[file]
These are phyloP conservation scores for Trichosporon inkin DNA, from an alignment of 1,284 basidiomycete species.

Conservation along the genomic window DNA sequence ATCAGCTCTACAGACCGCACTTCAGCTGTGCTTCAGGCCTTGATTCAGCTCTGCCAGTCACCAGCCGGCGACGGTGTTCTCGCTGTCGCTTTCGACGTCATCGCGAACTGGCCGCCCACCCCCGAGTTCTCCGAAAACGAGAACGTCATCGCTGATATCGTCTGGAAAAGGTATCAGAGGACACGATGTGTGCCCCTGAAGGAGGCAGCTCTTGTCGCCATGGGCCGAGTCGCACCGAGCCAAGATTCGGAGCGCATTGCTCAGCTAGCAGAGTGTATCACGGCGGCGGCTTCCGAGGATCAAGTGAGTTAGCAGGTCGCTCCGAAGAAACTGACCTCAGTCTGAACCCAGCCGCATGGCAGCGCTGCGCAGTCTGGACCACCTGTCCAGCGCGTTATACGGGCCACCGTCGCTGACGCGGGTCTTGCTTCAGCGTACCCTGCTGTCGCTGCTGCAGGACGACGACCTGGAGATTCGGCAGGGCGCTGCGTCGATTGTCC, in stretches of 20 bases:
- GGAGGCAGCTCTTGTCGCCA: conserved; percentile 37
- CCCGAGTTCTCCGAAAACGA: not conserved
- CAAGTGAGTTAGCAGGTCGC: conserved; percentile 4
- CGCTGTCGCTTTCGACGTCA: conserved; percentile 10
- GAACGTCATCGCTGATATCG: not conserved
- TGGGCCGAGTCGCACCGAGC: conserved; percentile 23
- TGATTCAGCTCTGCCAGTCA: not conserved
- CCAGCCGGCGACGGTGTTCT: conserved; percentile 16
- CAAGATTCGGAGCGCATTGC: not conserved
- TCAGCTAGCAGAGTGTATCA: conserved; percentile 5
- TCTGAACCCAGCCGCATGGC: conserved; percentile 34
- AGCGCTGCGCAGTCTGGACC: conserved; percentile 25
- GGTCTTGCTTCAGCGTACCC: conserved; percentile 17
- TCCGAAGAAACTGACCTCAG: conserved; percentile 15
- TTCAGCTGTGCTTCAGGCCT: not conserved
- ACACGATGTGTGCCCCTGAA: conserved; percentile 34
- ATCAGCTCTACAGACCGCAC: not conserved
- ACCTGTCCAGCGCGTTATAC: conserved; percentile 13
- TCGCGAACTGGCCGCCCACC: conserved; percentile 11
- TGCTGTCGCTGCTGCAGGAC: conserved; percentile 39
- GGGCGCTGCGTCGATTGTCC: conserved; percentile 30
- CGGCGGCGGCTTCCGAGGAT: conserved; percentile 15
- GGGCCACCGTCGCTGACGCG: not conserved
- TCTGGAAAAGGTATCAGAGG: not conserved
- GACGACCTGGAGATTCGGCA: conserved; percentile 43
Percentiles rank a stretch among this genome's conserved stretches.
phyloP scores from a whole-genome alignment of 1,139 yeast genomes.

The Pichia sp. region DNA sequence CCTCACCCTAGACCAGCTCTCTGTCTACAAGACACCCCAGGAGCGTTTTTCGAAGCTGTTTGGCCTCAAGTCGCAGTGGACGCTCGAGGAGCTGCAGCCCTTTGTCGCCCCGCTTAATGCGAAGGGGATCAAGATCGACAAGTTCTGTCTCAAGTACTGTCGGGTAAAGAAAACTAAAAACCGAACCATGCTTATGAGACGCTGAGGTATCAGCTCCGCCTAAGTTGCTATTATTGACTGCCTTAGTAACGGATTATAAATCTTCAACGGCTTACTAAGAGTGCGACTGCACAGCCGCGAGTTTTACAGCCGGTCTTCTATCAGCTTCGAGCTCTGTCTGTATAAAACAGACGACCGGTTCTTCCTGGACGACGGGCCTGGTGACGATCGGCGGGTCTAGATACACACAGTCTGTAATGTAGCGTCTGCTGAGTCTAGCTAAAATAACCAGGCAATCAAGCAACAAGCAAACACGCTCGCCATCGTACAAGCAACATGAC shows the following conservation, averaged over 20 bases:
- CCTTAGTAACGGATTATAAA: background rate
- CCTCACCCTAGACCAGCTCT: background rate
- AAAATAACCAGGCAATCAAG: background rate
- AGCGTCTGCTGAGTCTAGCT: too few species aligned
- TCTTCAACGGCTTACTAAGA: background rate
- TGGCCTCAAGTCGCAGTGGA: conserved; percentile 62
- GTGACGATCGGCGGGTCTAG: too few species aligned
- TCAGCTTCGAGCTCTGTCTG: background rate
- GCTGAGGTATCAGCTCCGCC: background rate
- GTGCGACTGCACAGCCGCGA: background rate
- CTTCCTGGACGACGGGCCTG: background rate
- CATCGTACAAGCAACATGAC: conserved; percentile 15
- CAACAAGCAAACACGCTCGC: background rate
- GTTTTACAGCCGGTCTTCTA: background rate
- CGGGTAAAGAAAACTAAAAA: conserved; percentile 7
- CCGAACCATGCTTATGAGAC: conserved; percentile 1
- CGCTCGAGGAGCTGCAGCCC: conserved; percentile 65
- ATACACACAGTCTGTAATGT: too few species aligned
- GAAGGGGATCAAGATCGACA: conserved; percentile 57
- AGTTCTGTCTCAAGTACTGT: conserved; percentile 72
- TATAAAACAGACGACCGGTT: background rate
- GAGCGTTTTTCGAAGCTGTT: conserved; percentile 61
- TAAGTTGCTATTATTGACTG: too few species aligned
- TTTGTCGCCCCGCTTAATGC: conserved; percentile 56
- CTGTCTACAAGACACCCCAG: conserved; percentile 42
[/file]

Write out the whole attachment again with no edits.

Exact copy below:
These are phyloP conservation scores for Trichosporon inkin DNA, from an alignment of 1,284 basidiomycete species.

Conservation along the genomic window DNA sequence ATCAGCTCTACAGACCGCACTTCAGCTGTGCTTCAGGCCTTGATTCAGCTCTGCCAGTCACCAGCCGGCGACGGTGTTCTCGCTGTCGCTTTCGACGTCATCGCGAACTGGCCGCCCACCCCCGAGTTCTCCGAAAACGAGAACGTCATCGCTGATATCGTCTGGAAAAGGTATCAGAGGACACGATGTGTGCCCCTGAAGGAGGCAGCTCTTGTCGCCATGGGCCGAGTCGCACCGAGCCAAGATTCGGAGCGCATTGCTCAGCTAGCAGAGTGTATCACGGCGGCGGCTTCCGAGGATCAAGTGAGTTAGCAGGTCGCTCCGAAGAAACTGACCTCAGTCTGAACCCAGCCGCATGGCAGCGCTGCGCAGTCTGGACCACCTGTCCAGCGCGTTATACGGGCCACCGTCGCTGACGCGGGTCTTGCTTCAGCGTACCCTGCTGTCGCTGCTGCAGGACGACGACCTGGAGATTCGGCAGGGCGCTGCGTCGATTGTCC, in stretches of 20 bases:
- GGAGGCAGCTCTTGTCGCCA: conserved; percentile 37
- CCCGAGTTCTCCGAAAACGA: not conserved
- CAAGTGAGTTAGCAGGTCGC: conserved; percentile 4
- CGCTGTCGCTTTCGACGTCA: conserved; percentile 10
- GAACGTCATCGCTGATATCG: not conserved
- TGGGCCGAGTCGCACCGAGC: conserved; percentile 23
- TGATTCAGCTCTGCCAGTCA: not conserved
- CCAGCCGGCGACGGTGTTCT: conserved; percentile 16
- CAAGATTCGGAGCGCATTGC: not conserved
- TCAGCTAGCAGAGTGTATCA: conserved; percentile 5
- TCTGAACCCAGCCGCATGGC: conserved; percentile 34
- AGCGCTGCGCAGTCTGGACC: conserved; percentile 25
- GGTCTTGCTTCAGCGTACCC: conserved; percentile 17
- TCCGAAGAAACTGACCTCAG: conserved; percentile 15
- TTCAGCTGTGCTTCAGGCCT: not conserved
- ACACGATGTGTGCCCCTGAA: conserved; percentile 34
- ATCAGCTCTACAGACCGCAC: not conserved
- ACCTGTCCAGCGCGTTATAC: conserved; percentile 13
- TCGCGAACTGGCCGCCCACC: conserved; percentile 11
- TGCTGTCGCTGCTGCAGGAC: conserved; percentile 39
- GGGCGCTGCGTCGATTGTCC: conserved; percentile 30
- CGGCGGCGGCTTCCGAGGAT: conserved; percentile 15
- GGGCCACCGTCGCTGACGCG: not conserved
- TCTGGAAAAGGTATCAGAGG: not conserved
- GACGACCTGGAGATTCGGCA: conserved; percentile 43
Percentiles rank a stretch among this genome's conserved stretches.
phyloP scores from a whole-genome alignment of 1,139 yeast genomes.

The Pichia sp. region DNA sequence CCTCACCCTAGACCAGCTCTCTGTCTACAAGACACCCCAGGAGCGTTTTTCGAAGCTGTTTGGCCTCAAGTCGCAGTGGACGCTCGAGGAGCTGCAGCCCTTTGTCGCCCCGCTTAATGCGAAGGGGATCAAGATCGACAAGTTCTGTCTCAAGTACTGTCGGGTAAAGAAAACTAAAAACCGAACCATGCTTATGAGACGCTGAGGTATCAGCTCCGCCTAAGTTGCTATTATTGACTGCCTTAGTAACGGATTATAAATCTTCAACGGCTTACTAAGAGTGCGACTGCACAGCCGCGAGTTTTACAGCCGGTCTTCTATCAGCTTCGAGCTCTGTCTGTATAAAACAGACGACCGGTTCTTCCTGGACGACGGGCCTGGTGACGATCGGCGGGTCTAGATACACACAGTCTGTAATGTAGCGTCTGCTGAGTCTAGCTAAAATAACCAGGCAATCAAGCAACAAGCAAACACGCTCGCCATCGTACAAGCAACATGAC shows the following conservation, averaged over 20 bases:
- CCTTAGTAACGGATTATAAA: background rate
- CCTCACCCTAGACCAGCTCT: background rate
- AAAATAACCAGGCAATCAAG: background rate
- AGCGTCTGCTGAGTCTAGCT: too few species aligned
- TCTTCAACGGCTTACTAAGA: background rate
- TGGCCTCAAGTCGCAGTGGA: conserved; percentile 62
- GTGACGATCGGCGGGTCTAG: too few species aligned
- TCAGCTTCGAGCTCTGTCTG: background rate
- GCTGAGGTATCAGCTCCGCC: background rate
- GTGCGACTGCACAGCCGCGA: background rate
- CTTCCTGGACGACGGGCCTG: background rate
- CATCGTACAAGCAACATGAC: conserved; percentile 15
- CAACAAGCAAACACGCTCGC: background rate
- GTTTTACAGCCGGTCTTCTA: background rate
- CGGGTAAAGAAAACTAAAAA: conserved; percentile 7
- CCGAACCATGCTTATGAGAC: conserved; percentile 1
- CGCTCGAGGAGCTGCAGCCC: conserved; percentile 65
- ATACACACAGTCTGTAATGT: too few species aligned
- GAAGGGGATCAAGATCGACA: conserved; percentile 57
- AGTTCTGTCTCAAGTACTGT: conserved; percentile 72
- TATAAAACAGACGACCGGTT: background rate
- GAGCGTTTTTCGAAGCTGTT: conserved; percentile 61
- TAAGTTGCTATTATTGACTG: too few species aligned
- TTTGTCGCCCCGCTTAATGC: conserved; percentile 56
- CTGTCTACAAGACACCCCAG: conserved; percentile 42